LOTRO: The devalued Turbine Point

Yesterday Turbine announced the in-game pricing for its Rise of Isengard expansion, which turned out to be an eyebrow-raising experience.  It’s… not good.

Problem #1: Under this pricing, the expansion is way, way cheaper to pre-order with real-world dollars than in-game points.  Like, a factor of 50% less expensive.  I think a lot of people were looking at the price point of past expansions in game (Moria and Mirkwood) and assuming that it would be in the same ballpark.  But considering that 100 Turbine Points is (depending on your conversion rate) more or less $1 US, we’re talking $60 to get the same content that pre-orders are going to get.  It’s weirdly unbalanced.

Problem #2: There’s no option to buy all of the expansion in one lump sum with TP the way people can do with a credit card on the Turbine site.  You have to buy piecemeal, partially because it’s how the in-game store is set up, and partially because some of the expansion’s content won’t be released for a couple months from now (the five new instances).  It feels scattered and close to that nickle-and-dollaring approach people tend to dislike.

Problem #3: One of the pre-order extras, the 25% bonus XP trinket, is apparently going up in the store for 995 TP ($10).  Some pre-orders are miffed that it’s not exclusive, others are miffed that it’s not being rolled in standard if you buy the in-game expansion pack.

Now, to be fair, there are a few upsides here as well:

Upside #1: Turbine is giving away a lot for free in this expansion — the ability to play one PvMP creep class, all of the new zones, the class skill revamps, the ability to level to 75, and the 60-chapter epic book that’s coming with the expansion.  If you’re dead broke, you still have a lot to explore and enjoy without having a gate crash down in front of you saying, “This far and no farther!”

Upside #2: We’re informed of this early enough so that people who may have been holding off on pre-ordering in favor of using TP still have the option to pre-order and get a better deal.  If Turbine had announced this the day before the expansion released, it would’ve been a marketing blunder.

Upside #3: At least players aren’t being forced to spending $60 in-game for the entire expansion, but have the option to purchase the slice of content they want — quests, raid, or dungeons.  There’s choice here — it may not be the best deal overall, but if only the quests interest you and you have the 3250 TP to spare, you can get what you want without having to dig out your credit card.

Upside #4: VIP players and lifetimers could have accumulated enough TP to get what they want from this expansion without any additional cost to them.  At 500 bonus TP a month, a half-year or so of play will have netted enough for the expansion’s quests, at least.  This may be a non-issue for many premium players.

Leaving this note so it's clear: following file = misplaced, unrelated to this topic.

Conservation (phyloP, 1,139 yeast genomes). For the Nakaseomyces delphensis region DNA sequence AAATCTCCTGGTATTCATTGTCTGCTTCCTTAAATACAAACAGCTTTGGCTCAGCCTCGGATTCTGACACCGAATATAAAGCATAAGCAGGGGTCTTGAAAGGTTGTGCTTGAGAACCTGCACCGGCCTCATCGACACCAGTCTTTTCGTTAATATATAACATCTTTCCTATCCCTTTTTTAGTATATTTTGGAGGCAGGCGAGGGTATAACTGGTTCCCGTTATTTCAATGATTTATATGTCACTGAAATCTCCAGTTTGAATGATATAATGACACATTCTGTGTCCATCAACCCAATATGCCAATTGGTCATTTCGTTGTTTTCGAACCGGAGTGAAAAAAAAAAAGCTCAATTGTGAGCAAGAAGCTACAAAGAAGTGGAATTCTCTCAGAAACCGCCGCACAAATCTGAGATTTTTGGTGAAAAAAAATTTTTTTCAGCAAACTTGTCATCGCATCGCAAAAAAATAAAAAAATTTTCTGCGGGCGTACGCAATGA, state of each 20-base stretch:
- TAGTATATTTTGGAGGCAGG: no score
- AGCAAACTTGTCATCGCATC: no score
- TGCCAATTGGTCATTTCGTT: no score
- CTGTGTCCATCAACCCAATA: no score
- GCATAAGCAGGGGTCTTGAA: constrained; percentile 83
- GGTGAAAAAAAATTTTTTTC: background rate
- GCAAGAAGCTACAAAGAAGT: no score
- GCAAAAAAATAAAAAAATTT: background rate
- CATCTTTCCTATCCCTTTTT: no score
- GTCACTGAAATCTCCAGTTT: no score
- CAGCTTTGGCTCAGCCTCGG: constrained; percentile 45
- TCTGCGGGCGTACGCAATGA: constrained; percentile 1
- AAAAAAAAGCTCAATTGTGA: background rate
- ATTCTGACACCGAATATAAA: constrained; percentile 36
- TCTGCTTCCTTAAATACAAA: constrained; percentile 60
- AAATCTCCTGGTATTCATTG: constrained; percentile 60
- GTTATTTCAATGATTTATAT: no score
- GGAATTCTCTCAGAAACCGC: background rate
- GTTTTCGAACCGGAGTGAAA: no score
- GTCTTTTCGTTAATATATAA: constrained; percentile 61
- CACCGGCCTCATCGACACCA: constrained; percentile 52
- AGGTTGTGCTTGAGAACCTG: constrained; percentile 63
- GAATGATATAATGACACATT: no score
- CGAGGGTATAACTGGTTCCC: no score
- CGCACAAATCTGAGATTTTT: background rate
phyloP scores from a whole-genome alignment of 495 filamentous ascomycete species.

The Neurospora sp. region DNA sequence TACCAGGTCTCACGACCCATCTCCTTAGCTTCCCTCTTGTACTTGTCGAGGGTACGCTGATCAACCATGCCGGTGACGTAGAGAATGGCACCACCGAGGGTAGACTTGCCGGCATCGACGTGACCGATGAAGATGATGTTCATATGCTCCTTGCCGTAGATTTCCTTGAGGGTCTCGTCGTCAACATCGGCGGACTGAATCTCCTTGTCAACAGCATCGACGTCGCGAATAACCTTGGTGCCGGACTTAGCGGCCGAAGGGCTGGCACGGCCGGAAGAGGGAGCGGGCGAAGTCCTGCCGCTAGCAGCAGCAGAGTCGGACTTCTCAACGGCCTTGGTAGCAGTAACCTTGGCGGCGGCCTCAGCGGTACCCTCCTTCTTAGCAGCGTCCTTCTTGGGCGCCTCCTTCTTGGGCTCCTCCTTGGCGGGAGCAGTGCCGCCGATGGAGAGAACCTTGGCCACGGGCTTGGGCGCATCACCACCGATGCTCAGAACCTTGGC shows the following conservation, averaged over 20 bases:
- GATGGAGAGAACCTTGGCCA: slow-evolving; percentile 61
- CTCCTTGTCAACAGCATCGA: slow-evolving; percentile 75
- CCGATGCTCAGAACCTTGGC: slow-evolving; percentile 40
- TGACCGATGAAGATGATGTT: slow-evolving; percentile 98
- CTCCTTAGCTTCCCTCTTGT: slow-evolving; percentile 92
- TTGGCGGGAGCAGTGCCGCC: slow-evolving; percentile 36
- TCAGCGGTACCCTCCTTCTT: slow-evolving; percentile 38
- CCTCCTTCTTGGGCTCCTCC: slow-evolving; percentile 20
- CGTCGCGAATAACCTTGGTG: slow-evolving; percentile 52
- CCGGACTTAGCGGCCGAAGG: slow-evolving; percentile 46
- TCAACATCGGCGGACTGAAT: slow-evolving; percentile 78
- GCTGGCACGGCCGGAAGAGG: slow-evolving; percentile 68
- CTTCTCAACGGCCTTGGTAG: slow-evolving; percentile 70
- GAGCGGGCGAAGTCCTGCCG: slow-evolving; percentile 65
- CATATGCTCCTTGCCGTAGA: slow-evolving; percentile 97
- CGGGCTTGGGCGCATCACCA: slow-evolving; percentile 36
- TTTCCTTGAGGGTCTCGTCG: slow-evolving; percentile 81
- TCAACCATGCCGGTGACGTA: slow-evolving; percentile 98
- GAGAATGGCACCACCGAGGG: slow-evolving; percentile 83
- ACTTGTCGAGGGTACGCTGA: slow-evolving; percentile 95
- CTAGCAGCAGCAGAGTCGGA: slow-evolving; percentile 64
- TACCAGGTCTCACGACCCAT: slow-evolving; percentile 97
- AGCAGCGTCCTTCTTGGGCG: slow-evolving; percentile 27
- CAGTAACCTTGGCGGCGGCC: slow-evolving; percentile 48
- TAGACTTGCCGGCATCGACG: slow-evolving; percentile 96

Let’s go to reactions and analysis from the blogosphere:

Player vs. Developer: “With the unveil of Turbine’s pricing plan for players who fail to pre-order the Isengard expansion, the model feels more like a threat than a bargain.”

Doc Holiday: “While I’m happy they finally released the information, I’m actually a bit surprised as the price seems a tad on the high side.  Totally almost 7000 TPs for the entire expansion certainly isn’t a good return on you investment when you could buy it for $30 and most of the point bundles are around $0.01 per point.”

Spinksville: “Now, it obviously makes sense from Turbine’s point of view to devalue points in favour of cash whenever they get the chance. This being the case, anyone who stocked up on turbine points when they were on special deal with the aim of using them to buy the expansion has lost out here.”

Kill Ten Rats: “This is basically the make-or-break point for any current players. Either you pay the $30 for an Isengard pre-order or you quit, because the Turbine Point cost is not worth it.”

I’m wondering how much Turbine’s hands might be tied on this, at least until update 5 comes out and the company can offer combo deals for the quests/raid/dungeons.  The general consensus — and mine as well — is that the TP cost is far out of whack with the pre-order cost, and should be lowered to a much more reasonable rate.

19 thoughts on “LOTRO: The devalued Turbine Point

  1. Funny, I worked all this out last night (because it was payday) and I decided on the middle Isengard preorder.
    By my calculations, just the TP alone was worth the extra $10 since 1000 TP should be just over $13 (assuming it’s still $7.95 for 600 points). But with my tendency to repeatedly create new alts the free mount saves 500 silver for each new alt.

    I’m sure, though, that after the launch of Isengard they will continue to have sales in the store. If they do the $11 for 1100 TP again on Nov 11th plus some 20% or 50% off sales for zones, it’ll balance out eventually….

  2. Am I understanding this right? After release, there won’t be a cash purchase option for the expansion? It will ONLY be available via TP?

    And on a side note, that may be one of the more unfortunate acronym choices in a while…

  3. “This is basically the make-or-break point for any current players. Either you pay the $30 for an Isengard pre-order or you quit, because the Turbine Point cost is not worth it.”

    This is pretty much everyone view in the “situation” (read: problem). Turbine just plain want to say: “Screw TP, I want $$$”
    Specially now that being VIP is basically a waste of money (if you are 65 that is) since is assumed that all updates after 5 will make the vips pay for the new content (I foresaw so after the last 2 new instances, even if they were free for vips).
    As for me, I’m quiting now. I can always come back if Turbine common sense grows back after all

  4. “As for me, I’m quiting now. I can always come back if Turbine common sense grows back after all”